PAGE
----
In fact, he got into working this way so much that he's leaving his monthly books, Action Comics and Batman Incorporated. He does assure us all that he's not leaving superheroes altogether, reminding iFanboy he's got a Wonder Woman project in the works as well.

So, we've got New 52, Earth 2 and a Charlton universe, and an "Earth Prime" (whatever that means now) book called Ultra, and Morrison says they'll all be aware of each other because each one exists in the comic books of the other worlds, and ain't that meta. Barry Allen can read about Jay Garrick in funnybooks, and so on.  And that's not all.

"We’ve not only got all the multiverse versions of DC characters, but we also have multiverse versions of every other comic book company in existence," Morrison told iFanboy. "So we have multiverse versions of Image characters and Marvel characters… you know back in the day, DC would do their own kind of take on The Avengers where they would do those heroes from 'that other place' with a Thor who was kind of an Aboriginal Thor. So we’ve kind of taken that aspect, the stuff that DC and Marvel used to do, the Squadron Supreme type stuff, and I’ve kind of done an update on that thinking as well. So yeah, it’s got everything."

Squadron Supreme, as you may recall, is Marvel's Justice League allegory. Hyperion, Power Princess, Nighthawk, etc.

With all the high-minded rhetoric aside, that leaves us, the fanboys, to wonder a few things. One – what exactly is considered "Earth Prime" these days? Is it different from "Earth 1," or "New Earth" or what-have-you? Does Earth Prime refer to the New 52, or the Old DCU? A lot of Morrison's talk sounds like he's trying to do new things, but it's with a classic sensibility focused on that visceral curiosity about "elseworlds" in general, so it's hard to say whether or not he'll officially establish the O.G. DCU as another parallel world in this day and age. It would be cool, but it would also open a huge can of worms. We can already hear the internet yelling "HEY, IT'S THERE! MORE STORIES THERE PLEASE! MORE OLD LESS NEW!"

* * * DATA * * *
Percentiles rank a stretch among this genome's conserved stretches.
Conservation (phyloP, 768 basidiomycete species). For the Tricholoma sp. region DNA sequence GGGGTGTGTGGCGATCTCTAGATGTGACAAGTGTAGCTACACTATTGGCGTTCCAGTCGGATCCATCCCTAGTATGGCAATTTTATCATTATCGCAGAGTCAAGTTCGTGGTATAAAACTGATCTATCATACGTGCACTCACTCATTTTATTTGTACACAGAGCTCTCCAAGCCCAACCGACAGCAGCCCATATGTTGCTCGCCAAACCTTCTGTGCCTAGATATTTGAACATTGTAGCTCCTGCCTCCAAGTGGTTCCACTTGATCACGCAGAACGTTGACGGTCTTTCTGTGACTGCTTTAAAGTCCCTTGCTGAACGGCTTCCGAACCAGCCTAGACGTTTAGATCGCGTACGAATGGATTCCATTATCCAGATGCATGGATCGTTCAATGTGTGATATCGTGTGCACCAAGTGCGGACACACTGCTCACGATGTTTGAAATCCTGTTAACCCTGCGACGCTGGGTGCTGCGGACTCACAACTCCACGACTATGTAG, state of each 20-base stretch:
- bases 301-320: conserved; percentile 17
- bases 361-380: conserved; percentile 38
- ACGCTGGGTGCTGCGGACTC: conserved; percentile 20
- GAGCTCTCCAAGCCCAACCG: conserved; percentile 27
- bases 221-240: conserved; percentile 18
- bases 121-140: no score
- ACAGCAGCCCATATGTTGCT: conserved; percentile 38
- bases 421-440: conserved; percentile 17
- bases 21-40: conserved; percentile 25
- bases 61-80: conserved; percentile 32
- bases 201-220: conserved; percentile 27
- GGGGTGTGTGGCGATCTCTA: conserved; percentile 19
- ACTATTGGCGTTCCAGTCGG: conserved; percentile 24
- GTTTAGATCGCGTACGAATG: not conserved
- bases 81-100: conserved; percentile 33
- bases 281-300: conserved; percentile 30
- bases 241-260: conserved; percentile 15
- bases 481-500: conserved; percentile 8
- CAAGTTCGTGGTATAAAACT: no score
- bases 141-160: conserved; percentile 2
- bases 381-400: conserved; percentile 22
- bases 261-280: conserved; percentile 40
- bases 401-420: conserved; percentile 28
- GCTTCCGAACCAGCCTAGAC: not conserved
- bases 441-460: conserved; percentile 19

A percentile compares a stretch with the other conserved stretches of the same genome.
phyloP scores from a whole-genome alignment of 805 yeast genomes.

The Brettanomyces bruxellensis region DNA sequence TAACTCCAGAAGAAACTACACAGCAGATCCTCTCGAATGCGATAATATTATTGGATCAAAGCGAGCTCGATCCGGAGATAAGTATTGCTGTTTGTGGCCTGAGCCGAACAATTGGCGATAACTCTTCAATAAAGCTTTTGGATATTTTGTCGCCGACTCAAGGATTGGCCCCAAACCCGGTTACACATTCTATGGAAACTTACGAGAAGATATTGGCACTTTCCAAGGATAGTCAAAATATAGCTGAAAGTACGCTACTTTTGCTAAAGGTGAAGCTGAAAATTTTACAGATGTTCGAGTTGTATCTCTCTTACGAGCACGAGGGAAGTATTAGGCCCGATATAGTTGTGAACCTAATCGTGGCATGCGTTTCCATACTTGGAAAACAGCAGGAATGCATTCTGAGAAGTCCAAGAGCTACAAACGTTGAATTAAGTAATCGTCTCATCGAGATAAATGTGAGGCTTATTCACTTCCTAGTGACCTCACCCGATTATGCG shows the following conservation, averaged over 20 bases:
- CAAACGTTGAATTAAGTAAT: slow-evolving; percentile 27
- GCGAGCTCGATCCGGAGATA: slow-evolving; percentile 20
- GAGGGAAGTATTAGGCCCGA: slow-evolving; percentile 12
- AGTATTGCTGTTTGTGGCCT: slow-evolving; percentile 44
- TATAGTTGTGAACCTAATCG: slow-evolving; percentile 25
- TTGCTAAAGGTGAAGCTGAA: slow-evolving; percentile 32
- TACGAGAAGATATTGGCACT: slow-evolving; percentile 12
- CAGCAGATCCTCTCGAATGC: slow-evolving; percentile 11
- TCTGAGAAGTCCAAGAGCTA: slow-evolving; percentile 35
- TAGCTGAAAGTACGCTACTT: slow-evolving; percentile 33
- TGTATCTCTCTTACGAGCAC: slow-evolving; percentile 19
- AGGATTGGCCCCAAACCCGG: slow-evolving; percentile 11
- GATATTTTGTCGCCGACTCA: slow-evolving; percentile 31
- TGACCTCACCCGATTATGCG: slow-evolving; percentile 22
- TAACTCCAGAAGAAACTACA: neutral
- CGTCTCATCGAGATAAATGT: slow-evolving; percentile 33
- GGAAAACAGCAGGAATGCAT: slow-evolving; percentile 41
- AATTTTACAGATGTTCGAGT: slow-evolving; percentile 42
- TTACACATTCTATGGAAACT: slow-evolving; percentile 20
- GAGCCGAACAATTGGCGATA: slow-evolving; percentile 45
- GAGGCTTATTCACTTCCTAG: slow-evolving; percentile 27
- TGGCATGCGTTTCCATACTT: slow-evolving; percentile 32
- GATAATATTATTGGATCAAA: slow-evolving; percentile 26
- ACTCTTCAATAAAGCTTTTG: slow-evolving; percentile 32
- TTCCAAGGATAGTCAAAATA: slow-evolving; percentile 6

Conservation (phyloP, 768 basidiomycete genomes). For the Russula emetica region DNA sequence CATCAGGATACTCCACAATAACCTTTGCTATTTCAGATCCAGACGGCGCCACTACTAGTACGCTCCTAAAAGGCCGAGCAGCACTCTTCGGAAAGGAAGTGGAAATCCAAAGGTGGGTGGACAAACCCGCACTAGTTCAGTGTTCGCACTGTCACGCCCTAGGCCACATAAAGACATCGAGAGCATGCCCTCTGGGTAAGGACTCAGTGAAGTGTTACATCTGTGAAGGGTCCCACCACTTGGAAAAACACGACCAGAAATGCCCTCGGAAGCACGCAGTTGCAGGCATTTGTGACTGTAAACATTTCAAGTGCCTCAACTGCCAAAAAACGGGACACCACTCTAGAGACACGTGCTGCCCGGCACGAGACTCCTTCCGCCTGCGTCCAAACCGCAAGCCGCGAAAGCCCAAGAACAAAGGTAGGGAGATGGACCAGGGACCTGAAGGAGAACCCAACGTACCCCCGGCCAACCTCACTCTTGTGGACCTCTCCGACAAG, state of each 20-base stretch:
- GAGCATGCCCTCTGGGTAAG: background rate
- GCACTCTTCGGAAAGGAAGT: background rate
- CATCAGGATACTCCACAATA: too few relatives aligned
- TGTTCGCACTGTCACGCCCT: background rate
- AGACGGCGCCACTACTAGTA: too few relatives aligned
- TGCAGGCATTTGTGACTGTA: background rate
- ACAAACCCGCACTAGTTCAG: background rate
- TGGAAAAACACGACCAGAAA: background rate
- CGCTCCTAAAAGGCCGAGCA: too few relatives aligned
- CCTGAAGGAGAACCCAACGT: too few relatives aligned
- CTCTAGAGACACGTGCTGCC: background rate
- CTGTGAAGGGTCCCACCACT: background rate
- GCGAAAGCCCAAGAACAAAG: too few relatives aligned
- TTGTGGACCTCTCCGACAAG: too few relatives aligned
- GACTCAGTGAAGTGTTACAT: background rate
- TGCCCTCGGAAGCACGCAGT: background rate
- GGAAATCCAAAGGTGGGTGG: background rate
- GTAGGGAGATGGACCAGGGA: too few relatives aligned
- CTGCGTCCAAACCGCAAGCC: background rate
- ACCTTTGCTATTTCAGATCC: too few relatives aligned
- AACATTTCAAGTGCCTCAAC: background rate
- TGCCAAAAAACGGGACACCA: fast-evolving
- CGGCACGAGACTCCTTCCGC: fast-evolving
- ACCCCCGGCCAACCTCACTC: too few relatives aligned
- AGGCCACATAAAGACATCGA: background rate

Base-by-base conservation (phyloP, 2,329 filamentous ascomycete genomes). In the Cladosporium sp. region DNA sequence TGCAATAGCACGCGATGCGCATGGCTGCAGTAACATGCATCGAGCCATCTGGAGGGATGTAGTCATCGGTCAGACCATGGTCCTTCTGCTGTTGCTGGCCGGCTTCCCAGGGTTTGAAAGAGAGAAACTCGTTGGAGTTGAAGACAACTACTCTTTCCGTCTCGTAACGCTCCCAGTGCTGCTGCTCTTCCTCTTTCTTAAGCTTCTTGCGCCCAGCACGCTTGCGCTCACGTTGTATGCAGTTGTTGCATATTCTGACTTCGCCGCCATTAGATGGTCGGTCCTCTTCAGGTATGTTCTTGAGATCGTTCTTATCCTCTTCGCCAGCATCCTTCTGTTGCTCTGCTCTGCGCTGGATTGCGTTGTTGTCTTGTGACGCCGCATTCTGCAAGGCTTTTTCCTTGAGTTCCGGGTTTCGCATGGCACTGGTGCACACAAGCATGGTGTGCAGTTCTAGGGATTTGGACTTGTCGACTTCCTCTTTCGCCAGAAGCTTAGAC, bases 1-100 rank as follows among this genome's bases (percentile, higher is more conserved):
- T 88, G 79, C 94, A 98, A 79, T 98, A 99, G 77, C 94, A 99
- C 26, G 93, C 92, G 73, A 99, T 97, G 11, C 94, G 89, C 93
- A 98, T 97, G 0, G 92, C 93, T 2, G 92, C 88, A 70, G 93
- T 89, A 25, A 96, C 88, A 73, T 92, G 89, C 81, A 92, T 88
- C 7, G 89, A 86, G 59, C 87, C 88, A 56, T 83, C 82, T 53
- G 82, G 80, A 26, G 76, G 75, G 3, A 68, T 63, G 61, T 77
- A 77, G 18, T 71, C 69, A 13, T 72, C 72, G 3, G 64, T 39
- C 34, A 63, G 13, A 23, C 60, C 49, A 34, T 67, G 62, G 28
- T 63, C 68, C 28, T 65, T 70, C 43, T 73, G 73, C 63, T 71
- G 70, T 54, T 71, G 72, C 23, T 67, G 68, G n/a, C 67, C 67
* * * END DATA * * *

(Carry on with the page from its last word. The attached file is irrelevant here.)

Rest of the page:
Then again, DC says "Each universe (which have been brewing in Morrison’s mind for years) will open up an endless series of worlds and realities for future writers and creators to use, expand upon and enjoy." So, if the series is endless, DCoU has got to be in there somewhere, if only as a place to occasionally revisit when ideas strike. Or to continue Secret Six. *koff*

Slightly more likely, one would think, is that he may give us a world where Wally West, Cassandra Cain and Stephanie Brown exist, but it won't be in the old way we knew them. Let's just hope they're not all vampires. However, he's dealing with icons and big-talk and 'my best ever work,' so it's likely to be strange and edgy and high-minded more than it would be trying to sate the desires of the fans who miss their favorites. Like the Secret Six. Ahem.

We've got a long time to wait, until after whatever DC's "Trinity War" brings us next year, before we start learning these answers, so it's best not to get hung up on it quite yet. Still, a little hope for the previously hopeless.